[Re: Brits face jump in interest payments of £1.67bn, yesterday]
A rate rise will have ripple effects for the wider economy, with commodities prices falling sharply as demand dips.
As the global economy slows down and central banks execute tighter monetary policy in conjunction with a gloomy picture emerging from China – the biggest commodity consumer – more headwinds are expected. Commodity prices and investors’ appetite for risk are both cyclical. So, the same global economic upturns and downturns that raise and lower commodity prices also raise and lower share prices.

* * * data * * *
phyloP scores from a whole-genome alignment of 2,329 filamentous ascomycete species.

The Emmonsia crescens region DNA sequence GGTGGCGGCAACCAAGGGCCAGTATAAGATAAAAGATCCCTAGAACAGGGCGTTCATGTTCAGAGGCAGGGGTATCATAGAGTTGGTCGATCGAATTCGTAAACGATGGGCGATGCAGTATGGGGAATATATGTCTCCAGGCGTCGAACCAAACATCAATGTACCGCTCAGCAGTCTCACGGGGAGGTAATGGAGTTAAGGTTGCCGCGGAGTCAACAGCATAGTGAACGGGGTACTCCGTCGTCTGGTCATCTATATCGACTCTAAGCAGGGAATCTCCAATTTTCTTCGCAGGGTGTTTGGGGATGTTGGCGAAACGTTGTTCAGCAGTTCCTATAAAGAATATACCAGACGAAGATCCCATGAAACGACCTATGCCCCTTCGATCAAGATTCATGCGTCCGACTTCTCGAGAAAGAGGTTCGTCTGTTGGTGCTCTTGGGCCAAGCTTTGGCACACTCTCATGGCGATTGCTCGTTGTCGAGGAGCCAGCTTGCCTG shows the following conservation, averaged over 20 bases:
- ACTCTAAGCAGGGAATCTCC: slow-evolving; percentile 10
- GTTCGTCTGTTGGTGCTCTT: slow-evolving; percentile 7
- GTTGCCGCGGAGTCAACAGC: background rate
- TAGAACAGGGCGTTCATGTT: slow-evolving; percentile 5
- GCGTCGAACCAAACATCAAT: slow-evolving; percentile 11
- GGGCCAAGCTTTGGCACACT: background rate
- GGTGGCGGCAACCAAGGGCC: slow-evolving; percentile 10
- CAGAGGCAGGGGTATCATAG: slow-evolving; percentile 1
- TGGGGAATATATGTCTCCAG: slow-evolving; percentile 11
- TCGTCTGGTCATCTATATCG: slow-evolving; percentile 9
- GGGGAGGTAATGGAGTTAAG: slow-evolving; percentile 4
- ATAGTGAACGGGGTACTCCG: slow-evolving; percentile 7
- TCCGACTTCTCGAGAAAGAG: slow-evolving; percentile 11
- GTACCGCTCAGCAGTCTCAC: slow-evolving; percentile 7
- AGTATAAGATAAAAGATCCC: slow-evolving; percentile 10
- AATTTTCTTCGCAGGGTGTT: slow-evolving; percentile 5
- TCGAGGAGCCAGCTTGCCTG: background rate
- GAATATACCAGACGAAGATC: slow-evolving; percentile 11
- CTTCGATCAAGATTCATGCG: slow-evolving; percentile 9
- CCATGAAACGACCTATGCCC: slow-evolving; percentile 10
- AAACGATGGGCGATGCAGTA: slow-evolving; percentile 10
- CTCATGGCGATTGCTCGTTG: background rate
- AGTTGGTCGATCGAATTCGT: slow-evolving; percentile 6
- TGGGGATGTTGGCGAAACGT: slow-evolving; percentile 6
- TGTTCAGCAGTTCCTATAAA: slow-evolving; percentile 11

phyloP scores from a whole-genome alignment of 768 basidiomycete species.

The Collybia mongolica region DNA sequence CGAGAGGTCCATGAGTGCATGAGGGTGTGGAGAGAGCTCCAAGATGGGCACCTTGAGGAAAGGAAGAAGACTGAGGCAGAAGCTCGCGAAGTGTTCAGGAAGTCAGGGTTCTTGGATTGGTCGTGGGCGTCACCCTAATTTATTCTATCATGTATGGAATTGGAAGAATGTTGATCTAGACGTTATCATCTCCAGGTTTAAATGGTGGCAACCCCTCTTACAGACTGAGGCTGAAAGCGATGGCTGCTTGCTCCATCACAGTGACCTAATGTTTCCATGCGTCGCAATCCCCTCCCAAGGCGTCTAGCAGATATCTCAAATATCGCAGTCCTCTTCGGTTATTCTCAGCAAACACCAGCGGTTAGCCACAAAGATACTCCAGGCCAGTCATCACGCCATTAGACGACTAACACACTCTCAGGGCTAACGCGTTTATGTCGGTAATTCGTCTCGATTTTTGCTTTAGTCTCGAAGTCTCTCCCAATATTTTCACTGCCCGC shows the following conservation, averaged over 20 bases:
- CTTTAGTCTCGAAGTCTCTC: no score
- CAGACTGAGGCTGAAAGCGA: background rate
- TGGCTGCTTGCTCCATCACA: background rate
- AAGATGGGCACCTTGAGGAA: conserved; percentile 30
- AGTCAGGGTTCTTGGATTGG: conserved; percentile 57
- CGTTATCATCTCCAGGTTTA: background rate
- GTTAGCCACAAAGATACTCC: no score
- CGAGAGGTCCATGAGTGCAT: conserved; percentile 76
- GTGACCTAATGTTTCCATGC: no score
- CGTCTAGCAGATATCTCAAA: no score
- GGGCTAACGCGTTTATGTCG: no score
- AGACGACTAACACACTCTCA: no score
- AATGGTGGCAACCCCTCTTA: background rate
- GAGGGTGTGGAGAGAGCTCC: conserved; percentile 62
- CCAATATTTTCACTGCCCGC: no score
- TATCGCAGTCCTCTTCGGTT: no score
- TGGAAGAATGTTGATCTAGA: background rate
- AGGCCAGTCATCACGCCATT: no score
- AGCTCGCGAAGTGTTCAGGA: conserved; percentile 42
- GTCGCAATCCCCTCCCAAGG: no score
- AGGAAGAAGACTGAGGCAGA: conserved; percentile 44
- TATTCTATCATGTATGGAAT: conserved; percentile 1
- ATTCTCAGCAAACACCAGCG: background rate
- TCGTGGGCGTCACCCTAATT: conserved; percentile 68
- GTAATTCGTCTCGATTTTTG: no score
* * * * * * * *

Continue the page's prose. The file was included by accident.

The International Monetary Fund estimates that the UK may suffer the slowest growth in the G7 industrial nations next year after rebounding from the pandemic more quickly than most. At a time of weak business growth, energy price hikes and supply crunches, an interest rate rise can help curb inflation but ultimately, it’s a short-term fix to a long-term problem.